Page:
9 Guidelines happy couples follow when fighting

Share this article with other moms

"The road to intimacy is paved with ruptures and repairs."

As perfect as your marriage may be, there's no doubt that you've hit a bump from time to time. Have no fear, marital fights are regular and even healthy in some cases. Dr. Wendy Walsh, Ph.D., and author of The 30-Day Love Detox firmly believes that "The road to intimacy is paved with ruptures and repairs."

That said, even though you'll fight from time to time, that doesn't mean you shouldn't be playing nice. There are in fact rules and guidelines to fighting as a happy married couple.

Mom and dad, don't go overboard with your spousal fights, and don't go off the deep end! Check out the 9 guidelines and rules, as suggested by Walsh, that all married couples follow when fighting:


1. Listen to one another

It's difficult to keep a level head in a heated argument, but no matter what, happy couples will hear what their partner has to say during a fight. Lend a listening ear and try to empathize with your spouse on some level, and consider their perspective. You might not agree with them in the heat of the moment, but as Walsh claims, "The person who is not being heard will find somebody to listen, and that person will be either a lover or a lawyer."


2. Take time to respond

When in an argument or spat with your spouse, it can be easy to blurt out things that you don't mean. When angry, people tend to use the meanest, and rudest things that come to mind as a recourse, and this should definitely be avoided when fighting with your one and only. Take the time to pause before each response. You need to realize that once something is said, it can't be unheard, and sometimes words cut deep. Take the time to choose your words carefully!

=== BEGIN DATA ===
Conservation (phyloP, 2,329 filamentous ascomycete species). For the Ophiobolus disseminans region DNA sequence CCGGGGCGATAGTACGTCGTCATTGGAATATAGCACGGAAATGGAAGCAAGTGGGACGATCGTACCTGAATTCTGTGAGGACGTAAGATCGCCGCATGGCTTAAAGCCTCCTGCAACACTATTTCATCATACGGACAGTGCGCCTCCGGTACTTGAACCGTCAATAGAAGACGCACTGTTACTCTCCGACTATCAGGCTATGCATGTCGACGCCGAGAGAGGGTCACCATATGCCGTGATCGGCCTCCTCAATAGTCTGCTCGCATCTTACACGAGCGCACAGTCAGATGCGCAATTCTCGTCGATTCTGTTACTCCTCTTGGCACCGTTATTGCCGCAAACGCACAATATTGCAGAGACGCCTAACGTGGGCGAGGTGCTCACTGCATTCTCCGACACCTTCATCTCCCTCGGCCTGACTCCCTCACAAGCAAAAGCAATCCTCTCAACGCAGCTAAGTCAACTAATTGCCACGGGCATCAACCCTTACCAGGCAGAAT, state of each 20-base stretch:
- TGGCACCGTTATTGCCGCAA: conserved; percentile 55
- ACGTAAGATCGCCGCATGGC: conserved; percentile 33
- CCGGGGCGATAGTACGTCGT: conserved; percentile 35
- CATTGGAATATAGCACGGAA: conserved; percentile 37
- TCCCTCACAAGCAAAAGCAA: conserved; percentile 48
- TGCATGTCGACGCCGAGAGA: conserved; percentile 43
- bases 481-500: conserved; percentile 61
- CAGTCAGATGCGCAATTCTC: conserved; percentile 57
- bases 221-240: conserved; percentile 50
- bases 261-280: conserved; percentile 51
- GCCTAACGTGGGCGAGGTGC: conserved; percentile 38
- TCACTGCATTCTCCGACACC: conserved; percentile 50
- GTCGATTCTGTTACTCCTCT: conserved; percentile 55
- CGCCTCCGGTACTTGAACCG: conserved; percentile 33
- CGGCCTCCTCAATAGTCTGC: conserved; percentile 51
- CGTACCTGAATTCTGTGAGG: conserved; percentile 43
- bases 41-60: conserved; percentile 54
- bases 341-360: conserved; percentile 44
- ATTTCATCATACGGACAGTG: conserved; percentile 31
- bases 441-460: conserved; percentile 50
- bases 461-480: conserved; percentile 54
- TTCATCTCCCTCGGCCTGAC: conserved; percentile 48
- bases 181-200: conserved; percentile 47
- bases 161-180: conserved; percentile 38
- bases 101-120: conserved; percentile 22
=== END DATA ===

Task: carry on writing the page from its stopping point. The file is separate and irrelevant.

3. Own up to your feelings

Basically, this means taking responsibility for what you feel. Dr. Walsh says, "Don’t begin sentences with 'you'. You need to take full responsibility of your feelings. Instead of saying, 'You’re making me angry,' try, 'I feel angry when…' This helps your partner feel less defensive and more willing to listen to what you’re saying."

In accordance with guideline #2, you need to take the time you need to verbalize what's really on your mind, and in a constructive way. However, you also need to take responsibility and ownership of your emotions instead of using confusing, unclear language.

Play nice, husbands and wives! Don't break these guidelines and rules when fighting with your partner!

General Marriage Marital Issues Family Life Marriage for dads Romance Marriage Advice